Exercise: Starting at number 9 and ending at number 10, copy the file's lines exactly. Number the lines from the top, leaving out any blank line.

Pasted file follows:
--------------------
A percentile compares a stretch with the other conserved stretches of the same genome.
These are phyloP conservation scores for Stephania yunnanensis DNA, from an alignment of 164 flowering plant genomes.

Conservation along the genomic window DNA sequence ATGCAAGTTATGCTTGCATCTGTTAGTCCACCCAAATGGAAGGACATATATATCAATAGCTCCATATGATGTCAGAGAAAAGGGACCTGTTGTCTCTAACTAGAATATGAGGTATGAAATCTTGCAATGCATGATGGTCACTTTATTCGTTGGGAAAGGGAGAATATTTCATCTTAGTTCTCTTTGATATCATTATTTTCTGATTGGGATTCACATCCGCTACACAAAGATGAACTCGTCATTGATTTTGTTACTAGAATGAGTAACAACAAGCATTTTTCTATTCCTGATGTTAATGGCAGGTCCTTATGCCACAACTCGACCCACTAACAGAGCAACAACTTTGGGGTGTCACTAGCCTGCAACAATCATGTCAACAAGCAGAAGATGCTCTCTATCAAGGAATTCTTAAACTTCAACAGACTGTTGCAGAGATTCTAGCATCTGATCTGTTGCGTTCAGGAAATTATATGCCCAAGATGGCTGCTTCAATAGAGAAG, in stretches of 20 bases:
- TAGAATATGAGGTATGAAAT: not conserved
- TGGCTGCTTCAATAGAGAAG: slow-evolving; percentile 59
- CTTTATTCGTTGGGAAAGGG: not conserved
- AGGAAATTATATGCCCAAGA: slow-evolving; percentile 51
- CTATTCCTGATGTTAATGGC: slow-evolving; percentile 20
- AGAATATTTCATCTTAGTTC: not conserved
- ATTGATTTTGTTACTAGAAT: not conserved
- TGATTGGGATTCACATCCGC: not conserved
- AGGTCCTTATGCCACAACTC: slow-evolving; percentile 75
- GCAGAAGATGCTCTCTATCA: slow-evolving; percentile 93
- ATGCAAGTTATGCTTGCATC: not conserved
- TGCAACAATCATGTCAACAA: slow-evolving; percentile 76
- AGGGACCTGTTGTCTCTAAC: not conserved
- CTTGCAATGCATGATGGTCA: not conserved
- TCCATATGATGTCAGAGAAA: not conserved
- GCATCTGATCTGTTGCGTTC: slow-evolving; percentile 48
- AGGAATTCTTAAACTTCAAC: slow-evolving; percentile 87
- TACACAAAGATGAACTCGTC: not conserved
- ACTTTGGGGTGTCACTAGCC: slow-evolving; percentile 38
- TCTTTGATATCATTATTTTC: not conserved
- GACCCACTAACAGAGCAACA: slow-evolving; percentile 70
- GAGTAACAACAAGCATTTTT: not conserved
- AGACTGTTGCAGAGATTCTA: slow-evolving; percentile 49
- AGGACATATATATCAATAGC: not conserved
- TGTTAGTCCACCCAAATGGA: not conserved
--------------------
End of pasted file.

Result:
- AGAATATTTCATCTTAGTTC: not conserved
- ATTGATTTTGTTACTAGAAT: not conserved